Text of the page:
Sara H wrote: Huifeng wrote:
Sara H wrote:
"Going on, Going on, always Going on, Always Becoming Buddha, Hail, Hail, Hail!"
Is this some rendition of the Hrdaya mantra?
It's from the Heart Sutra.
The Japanese version is Gyate Gyate Hara Gyate Hara Sō Gyate Bodhi Sowaka!
It is rather, shall we say, a creative rendition. The Japanese, as the Chinese, is just a transliteration. The Sanskrit that we have is as follows:
[tadyathā oṃ] gate gate pāragate pārasaṃgate bodhi svāhā.
Conze has a nice break down of it:
Conze wrote: Gone—the ending – in gate, etc., can, grammatically, have two meanings: It may denote a feminine vocative—‘O, she (i.e. the Prajñāpāramitā), who is gone, etc!’ the mantra would then resume the initial invocation (no 1). Or It may be a masculine or feminine locative—‘in him, or in her who is gone, etc., there is enlightenment’. Then it states, as I have shown in some detail SS pp 22-4, what must be done to get to enlightenment. The locative can in Sanskrit be used as an absolute case, and the meaning then would be—‘he is gone’, or ‘she is gone’, etc. the mantra therefore represents a dialogue with an invisible force, or with oneself.
Beyond, pāra, occurs, as we saw at no. 5, in the very name of the Prajñā pāram ita, as a technical term it is opposed to a Not-Beyond, which comprises:
2. its basis, i.e. the round of births,
3. The place where suffering takes place, i.e. that skandhas, and
4. its cause, i.e. craving and other bad habits. The unwholesome states are compared to a flood, or to a river in full spate. We are on the hither shore, beset with fears and dangers. Security can be found only on the other shore, beyond flood, which has to be crossed by means of the ship, or raft, of the Dharma.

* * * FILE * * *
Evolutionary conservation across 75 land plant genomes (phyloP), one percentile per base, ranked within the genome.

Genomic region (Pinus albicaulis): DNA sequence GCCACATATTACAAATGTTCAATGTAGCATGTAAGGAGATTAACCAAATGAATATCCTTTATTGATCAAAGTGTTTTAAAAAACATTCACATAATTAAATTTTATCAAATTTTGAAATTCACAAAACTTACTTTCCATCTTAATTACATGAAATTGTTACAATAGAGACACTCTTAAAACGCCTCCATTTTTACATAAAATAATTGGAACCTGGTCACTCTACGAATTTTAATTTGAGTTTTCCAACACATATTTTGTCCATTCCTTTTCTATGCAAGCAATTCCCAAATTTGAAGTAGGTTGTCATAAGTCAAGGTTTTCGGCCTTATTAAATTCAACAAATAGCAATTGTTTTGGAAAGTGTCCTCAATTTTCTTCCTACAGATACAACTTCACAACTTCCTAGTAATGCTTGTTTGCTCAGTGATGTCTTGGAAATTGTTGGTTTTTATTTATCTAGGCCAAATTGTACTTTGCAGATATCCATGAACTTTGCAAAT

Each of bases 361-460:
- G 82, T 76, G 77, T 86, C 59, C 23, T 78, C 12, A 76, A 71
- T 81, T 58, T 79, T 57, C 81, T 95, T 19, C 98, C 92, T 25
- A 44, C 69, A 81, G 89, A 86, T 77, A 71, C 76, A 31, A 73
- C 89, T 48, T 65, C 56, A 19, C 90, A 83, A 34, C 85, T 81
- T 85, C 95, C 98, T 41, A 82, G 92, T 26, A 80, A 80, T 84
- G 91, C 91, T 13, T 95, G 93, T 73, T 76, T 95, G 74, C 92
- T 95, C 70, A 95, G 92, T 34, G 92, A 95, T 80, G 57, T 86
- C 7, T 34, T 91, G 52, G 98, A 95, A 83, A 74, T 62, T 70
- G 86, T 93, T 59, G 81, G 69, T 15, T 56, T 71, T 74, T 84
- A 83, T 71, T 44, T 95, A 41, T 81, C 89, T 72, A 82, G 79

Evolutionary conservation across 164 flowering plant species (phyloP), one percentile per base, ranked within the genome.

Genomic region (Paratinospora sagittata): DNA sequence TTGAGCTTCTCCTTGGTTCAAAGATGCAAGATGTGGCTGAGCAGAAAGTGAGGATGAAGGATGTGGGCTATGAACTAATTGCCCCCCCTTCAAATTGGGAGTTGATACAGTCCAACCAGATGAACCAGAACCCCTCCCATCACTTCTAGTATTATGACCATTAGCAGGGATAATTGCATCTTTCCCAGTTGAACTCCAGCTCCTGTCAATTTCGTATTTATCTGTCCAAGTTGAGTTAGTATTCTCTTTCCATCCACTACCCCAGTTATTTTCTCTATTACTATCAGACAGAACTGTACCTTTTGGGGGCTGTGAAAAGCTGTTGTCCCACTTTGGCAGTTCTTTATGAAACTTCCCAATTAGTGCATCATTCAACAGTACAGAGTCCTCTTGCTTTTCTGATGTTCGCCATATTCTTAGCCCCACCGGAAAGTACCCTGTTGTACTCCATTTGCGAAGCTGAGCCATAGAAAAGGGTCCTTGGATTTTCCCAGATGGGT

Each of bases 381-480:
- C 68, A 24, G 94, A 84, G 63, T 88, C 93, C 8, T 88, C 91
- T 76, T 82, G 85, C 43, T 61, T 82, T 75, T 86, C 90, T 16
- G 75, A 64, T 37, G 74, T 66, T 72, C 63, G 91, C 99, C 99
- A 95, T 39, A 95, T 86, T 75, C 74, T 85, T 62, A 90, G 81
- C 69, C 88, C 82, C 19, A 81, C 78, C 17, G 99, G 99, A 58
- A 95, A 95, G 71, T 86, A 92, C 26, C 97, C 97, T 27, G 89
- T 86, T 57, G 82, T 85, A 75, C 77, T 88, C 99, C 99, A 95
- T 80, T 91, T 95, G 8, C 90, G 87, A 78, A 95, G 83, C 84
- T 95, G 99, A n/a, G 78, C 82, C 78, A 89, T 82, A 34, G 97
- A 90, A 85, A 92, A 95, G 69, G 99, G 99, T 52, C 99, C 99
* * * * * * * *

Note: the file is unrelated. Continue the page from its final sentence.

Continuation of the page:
Awakening, equals enlightenment (of no. 48), wisdom, emptiness and Nirvāṇa (no. 44).
All hail, Svāhā only imperfectly reproduced by ‘all hail’, is a term of blessing used traditionally by the Brahmin priests in their ritual. It is an ecstatic shout of joy, expressive of a feeling of complete release, just as Io triumpe was in Latin, Hailly in Mexican, or Axie Taure in Dionysian ritual. In the Tantric system svāhā is reserved for mantras addressed to feminine deities.
The six words. Of the mantra correspond to sections III to VIII respectively. This is quite obvious for bodhi, which takes up the ‘enlightenment’ of section VII. After the two initial steps of sections III and IV we come to V at the pāragate, which is the traditional term for the plunge into the Unconditioned. In pāra-saṃ-gate, the sam- has the meaning of completeness, as with saṃ-bodhi in 48. Readers can work out the further details for themselves.
In short, there is no way to read it as "Going on, Going on, always Going on, Always Becoming Buddha, Hail, Hail, Hail!", either from Chinese / Japanese, or Sanskrit. It appears to be forcing a particular type of interpretation onto it, which is rather unjustified.
Further resources in Chinese and Sanskrit available on my blog, here: http://prajnacara.blogspot.co.uk/search ... 8Hrdaya%29